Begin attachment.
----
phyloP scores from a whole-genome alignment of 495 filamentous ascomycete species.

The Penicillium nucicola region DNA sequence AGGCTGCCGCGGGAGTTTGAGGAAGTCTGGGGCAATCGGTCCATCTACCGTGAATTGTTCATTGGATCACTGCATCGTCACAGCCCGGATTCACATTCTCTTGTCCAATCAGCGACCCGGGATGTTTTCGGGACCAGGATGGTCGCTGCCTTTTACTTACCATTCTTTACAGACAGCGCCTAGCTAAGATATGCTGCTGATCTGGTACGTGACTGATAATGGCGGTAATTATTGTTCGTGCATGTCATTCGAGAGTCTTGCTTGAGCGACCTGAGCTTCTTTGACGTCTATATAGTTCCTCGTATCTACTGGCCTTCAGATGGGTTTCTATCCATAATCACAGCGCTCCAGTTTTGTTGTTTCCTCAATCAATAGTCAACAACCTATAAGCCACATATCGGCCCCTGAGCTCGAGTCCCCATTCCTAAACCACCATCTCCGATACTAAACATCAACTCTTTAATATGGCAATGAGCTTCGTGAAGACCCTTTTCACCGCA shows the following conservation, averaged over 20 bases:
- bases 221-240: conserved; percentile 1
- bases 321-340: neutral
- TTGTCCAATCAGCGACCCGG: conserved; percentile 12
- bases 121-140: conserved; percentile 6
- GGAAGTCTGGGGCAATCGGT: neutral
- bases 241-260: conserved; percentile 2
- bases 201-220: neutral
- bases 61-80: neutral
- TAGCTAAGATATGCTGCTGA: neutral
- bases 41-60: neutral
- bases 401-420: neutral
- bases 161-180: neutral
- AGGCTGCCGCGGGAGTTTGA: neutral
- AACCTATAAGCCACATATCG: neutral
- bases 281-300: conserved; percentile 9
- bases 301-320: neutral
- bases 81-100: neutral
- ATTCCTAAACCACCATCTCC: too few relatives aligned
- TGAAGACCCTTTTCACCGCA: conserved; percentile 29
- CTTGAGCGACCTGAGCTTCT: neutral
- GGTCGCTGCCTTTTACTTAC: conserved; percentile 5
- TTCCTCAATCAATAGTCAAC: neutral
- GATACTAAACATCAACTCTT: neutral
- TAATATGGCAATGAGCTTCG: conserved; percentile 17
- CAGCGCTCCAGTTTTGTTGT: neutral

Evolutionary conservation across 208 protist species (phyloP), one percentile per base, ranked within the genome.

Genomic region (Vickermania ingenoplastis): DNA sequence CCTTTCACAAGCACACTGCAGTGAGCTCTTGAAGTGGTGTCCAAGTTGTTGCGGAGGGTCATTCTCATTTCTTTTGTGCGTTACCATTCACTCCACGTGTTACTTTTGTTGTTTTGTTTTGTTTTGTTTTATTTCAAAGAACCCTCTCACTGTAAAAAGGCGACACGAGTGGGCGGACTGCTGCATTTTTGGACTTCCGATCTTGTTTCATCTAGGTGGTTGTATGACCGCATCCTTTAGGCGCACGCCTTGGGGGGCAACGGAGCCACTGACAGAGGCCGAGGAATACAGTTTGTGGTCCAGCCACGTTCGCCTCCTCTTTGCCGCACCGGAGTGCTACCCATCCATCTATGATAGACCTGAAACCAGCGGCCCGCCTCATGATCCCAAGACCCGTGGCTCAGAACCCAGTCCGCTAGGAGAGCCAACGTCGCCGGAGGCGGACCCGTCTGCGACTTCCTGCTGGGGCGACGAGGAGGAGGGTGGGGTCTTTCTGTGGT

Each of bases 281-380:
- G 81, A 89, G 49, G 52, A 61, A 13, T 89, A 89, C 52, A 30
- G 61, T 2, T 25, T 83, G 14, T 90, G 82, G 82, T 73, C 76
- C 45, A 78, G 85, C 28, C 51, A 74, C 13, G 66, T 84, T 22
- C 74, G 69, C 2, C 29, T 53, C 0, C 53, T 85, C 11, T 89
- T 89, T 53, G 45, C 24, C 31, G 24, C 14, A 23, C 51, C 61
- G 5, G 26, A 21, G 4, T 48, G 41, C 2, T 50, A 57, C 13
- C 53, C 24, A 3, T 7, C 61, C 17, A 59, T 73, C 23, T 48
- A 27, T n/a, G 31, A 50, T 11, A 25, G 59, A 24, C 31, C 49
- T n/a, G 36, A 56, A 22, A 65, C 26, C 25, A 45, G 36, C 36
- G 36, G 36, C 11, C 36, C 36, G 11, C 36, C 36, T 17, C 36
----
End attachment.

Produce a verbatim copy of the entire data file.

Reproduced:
phyloP scores from a whole-genome alignment of 495 filamentous ascomycete species.

The Penicillium nucicola region DNA sequence AGGCTGCCGCGGGAGTTTGAGGAAGTCTGGGGCAATCGGTCCATCTACCGTGAATTGTTCATTGGATCACTGCATCGTCACAGCCCGGATTCACATTCTCTTGTCCAATCAGCGACCCGGGATGTTTTCGGGACCAGGATGGTCGCTGCCTTTTACTTACCATTCTTTACAGACAGCGCCTAGCTAAGATATGCTGCTGATCTGGTACGTGACTGATAATGGCGGTAATTATTGTTCGTGCATGTCATTCGAGAGTCTTGCTTGAGCGACCTGAGCTTCTTTGACGTCTATATAGTTCCTCGTATCTACTGGCCTTCAGATGGGTTTCTATCCATAATCACAGCGCTCCAGTTTTGTTGTTTCCTCAATCAATAGTCAACAACCTATAAGCCACATATCGGCCCCTGAGCTCGAGTCCCCATTCCTAAACCACCATCTCCGATACTAAACATCAACTCTTTAATATGGCAATGAGCTTCGTGAAGACCCTTTTCACCGCA shows the following conservation, averaged over 20 bases:
- bases 221-240: conserved; percentile 1
- bases 321-340: neutral
- TTGTCCAATCAGCGACCCGG: conserved; percentile 12
- bases 121-140: conserved; percentile 6
- GGAAGTCTGGGGCAATCGGT: neutral
- bases 241-260: conserved; percentile 2
- bases 201-220: neutral
- bases 61-80: neutral
- TAGCTAAGATATGCTGCTGA: neutral
- bases 41-60: neutral
- bases 401-420: neutral
- bases 161-180: neutral
- AGGCTGCCGCGGGAGTTTGA: neutral
- AACCTATAAGCCACATATCG: neutral
- bases 281-300: conserved; percentile 9
- bases 301-320: neutral
- bases 81-100: neutral
- ATTCCTAAACCACCATCTCC: too few relatives aligned
- TGAAGACCCTTTTCACCGCA: conserved; percentile 29
- CTTGAGCGACCTGAGCTTCT: neutral
- GGTCGCTGCCTTTTACTTAC: conserved; percentile 5
- TTCCTCAATCAATAGTCAAC: neutral
- GATACTAAACATCAACTCTT: neutral
- TAATATGGCAATGAGCTTCG: conserved; percentile 17
- CAGCGCTCCAGTTTTGTTGT: neutral

Evolutionary conservation across 208 protist species (phyloP), one percentile per base, ranked within the genome.

Genomic region (Vickermania ingenoplastis): DNA sequence CCTTTCACAAGCACACTGCAGTGAGCTCTTGAAGTGGTGTCCAAGTTGTTGCGGAGGGTCATTCTCATTTCTTTTGTGCGTTACCATTCACTCCACGTGTTACTTTTGTTGTTTTGTTTTGTTTTGTTTTATTTCAAAGAACCCTCTCACTGTAAAAAGGCGACACGAGTGGGCGGACTGCTGCATTTTTGGACTTCCGATCTTGTTTCATCTAGGTGGTTGTATGACCGCATCCTTTAGGCGCACGCCTTGGGGGGCAACGGAGCCACTGACAGAGGCCGAGGAATACAGTTTGTGGTCCAGCCACGTTCGCCTCCTCTTTGCCGCACCGGAGTGCTACCCATCCATCTATGATAGACCTGAAACCAGCGGCCCGCCTCATGATCCCAAGACCCGTGGCTCAGAACCCAGTCCGCTAGGAGAGCCAACGTCGCCGGAGGCGGACCCGTCTGCGACTTCCTGCTGGGGCGACGAGGAGGAGGGTGGGGTCTTTCTGTGGT

Each of bases 281-380:
- G 81, A 89, G 49, G 52, A 61, A 13, T 89, A 89, C 52, A 30
- G 61, T 2, T 25, T 83, G 14, T 90, G 82, G 82, T 73, C 76
- C 45, A 78, G 85, C 28, C 51, A 74, C 13, G 66, T 84, T 22
- C 74, G 69, C 2, C 29, T 53, C 0, C 53, T 85, C 11, T 89
- T 89, T 53, G 45, C 24, C 31, G 24, C 14, A 23, C 51, C 61
- G 5, G 26, A 21, G 4, T 48, G 41, C 2, T 50, A 57, C 13
- C 53, C 24, A 3, T 7, C 61, C 17, A 59, T 73, C 23, T 48
- A 27, T n/a, G 31, A 50, T 11, A 25, G 59, A 24, C 31, C 49
- T n/a, G 36, A 56, A 22, A 65, C 26, C 25, A 45, G 36, C 36
- G 36, G 36, C 11, C 36, C 36, G 11, C 36, C 36, T 17, C 36